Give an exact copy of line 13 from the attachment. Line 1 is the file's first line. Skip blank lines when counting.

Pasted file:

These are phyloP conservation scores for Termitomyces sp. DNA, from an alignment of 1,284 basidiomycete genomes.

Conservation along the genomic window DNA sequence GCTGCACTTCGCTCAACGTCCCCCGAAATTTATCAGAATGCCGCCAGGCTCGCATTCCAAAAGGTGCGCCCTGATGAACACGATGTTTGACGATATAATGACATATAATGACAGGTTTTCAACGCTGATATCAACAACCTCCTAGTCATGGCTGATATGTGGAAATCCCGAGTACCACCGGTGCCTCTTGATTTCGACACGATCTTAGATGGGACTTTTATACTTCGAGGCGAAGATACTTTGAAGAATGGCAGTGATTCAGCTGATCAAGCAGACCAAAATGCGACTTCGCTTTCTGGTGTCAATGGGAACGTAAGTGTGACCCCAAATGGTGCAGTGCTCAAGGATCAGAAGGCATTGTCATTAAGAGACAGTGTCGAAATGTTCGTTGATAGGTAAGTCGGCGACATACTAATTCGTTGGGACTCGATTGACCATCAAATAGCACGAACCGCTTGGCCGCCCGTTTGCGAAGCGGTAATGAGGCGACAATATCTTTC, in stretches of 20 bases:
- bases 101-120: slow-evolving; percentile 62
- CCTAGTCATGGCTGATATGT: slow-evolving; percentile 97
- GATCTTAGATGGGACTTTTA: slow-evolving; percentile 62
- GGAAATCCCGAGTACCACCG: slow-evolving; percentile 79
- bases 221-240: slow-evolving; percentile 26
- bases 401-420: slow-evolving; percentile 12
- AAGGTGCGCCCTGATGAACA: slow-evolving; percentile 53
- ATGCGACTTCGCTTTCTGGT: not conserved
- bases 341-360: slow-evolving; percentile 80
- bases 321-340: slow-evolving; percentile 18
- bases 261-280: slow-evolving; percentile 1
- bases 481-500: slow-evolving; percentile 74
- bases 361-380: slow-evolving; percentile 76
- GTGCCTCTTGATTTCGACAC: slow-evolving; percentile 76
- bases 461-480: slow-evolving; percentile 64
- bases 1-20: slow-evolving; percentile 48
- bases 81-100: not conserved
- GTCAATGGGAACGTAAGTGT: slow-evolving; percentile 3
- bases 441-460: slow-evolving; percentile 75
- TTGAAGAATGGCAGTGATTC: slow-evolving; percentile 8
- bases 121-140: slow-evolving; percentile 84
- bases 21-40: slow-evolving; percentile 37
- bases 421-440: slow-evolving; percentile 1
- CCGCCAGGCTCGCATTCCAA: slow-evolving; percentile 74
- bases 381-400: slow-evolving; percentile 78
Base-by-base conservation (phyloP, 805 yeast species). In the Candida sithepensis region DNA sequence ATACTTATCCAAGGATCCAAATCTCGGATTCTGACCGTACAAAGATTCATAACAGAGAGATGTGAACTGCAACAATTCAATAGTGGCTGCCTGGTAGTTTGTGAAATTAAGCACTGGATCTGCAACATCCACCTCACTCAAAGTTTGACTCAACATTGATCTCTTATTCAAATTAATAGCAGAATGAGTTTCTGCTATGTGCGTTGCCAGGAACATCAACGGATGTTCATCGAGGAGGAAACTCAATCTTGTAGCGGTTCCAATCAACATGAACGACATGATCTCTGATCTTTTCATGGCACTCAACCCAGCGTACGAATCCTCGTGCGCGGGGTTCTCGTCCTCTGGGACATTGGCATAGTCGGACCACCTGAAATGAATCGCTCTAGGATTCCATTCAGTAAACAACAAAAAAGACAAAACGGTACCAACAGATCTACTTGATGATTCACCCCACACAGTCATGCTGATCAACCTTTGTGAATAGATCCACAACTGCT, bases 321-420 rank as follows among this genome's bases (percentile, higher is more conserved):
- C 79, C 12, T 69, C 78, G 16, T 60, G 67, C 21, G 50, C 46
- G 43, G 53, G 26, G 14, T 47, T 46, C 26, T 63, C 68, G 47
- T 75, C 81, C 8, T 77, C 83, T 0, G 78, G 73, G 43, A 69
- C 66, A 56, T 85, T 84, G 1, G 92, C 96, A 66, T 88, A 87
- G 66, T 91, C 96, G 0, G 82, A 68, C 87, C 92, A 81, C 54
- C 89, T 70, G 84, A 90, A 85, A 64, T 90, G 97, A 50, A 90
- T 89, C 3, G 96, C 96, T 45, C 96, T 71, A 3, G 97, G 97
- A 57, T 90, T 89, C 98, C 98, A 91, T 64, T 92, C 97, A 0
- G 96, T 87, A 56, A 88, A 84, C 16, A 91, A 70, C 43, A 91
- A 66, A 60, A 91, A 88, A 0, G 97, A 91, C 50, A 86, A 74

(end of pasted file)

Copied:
- bases 261-280: slow-evolving; percentile 1